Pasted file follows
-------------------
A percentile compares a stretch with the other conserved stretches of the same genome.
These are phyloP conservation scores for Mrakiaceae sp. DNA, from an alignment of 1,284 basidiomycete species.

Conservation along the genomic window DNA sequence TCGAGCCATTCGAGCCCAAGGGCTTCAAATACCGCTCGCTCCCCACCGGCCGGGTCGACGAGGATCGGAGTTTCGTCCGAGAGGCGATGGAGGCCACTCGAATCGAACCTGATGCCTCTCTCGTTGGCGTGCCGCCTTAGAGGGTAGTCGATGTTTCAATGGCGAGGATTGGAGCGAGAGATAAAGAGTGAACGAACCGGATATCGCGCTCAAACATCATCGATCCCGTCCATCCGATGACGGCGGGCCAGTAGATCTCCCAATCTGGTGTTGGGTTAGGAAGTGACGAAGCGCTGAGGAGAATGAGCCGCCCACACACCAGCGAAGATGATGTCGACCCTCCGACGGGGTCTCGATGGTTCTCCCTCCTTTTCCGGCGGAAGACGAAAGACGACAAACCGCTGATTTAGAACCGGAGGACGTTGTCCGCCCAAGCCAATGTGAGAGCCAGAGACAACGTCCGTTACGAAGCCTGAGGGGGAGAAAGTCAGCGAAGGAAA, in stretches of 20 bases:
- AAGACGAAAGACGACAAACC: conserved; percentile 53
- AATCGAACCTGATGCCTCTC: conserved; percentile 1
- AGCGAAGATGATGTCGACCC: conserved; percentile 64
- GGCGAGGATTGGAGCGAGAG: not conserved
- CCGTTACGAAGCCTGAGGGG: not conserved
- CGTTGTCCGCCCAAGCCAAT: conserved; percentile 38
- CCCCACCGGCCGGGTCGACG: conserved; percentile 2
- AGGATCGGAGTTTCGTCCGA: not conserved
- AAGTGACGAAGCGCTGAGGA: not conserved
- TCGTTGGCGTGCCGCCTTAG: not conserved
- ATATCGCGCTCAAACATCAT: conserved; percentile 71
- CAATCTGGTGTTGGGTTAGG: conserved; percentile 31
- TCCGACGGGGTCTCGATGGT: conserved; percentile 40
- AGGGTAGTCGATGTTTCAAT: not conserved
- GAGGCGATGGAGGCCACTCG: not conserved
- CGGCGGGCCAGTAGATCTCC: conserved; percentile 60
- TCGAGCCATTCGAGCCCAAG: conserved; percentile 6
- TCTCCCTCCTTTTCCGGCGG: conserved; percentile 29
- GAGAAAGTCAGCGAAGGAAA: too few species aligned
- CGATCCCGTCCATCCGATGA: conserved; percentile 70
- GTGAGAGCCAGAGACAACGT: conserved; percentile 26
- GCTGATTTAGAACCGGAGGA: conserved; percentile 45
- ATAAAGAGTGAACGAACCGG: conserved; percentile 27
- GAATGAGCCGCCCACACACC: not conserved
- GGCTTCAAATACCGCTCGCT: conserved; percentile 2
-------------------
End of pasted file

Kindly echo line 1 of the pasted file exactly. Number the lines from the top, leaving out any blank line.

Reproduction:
A percentile compares a stretch with the other conserved stretches of the same genome.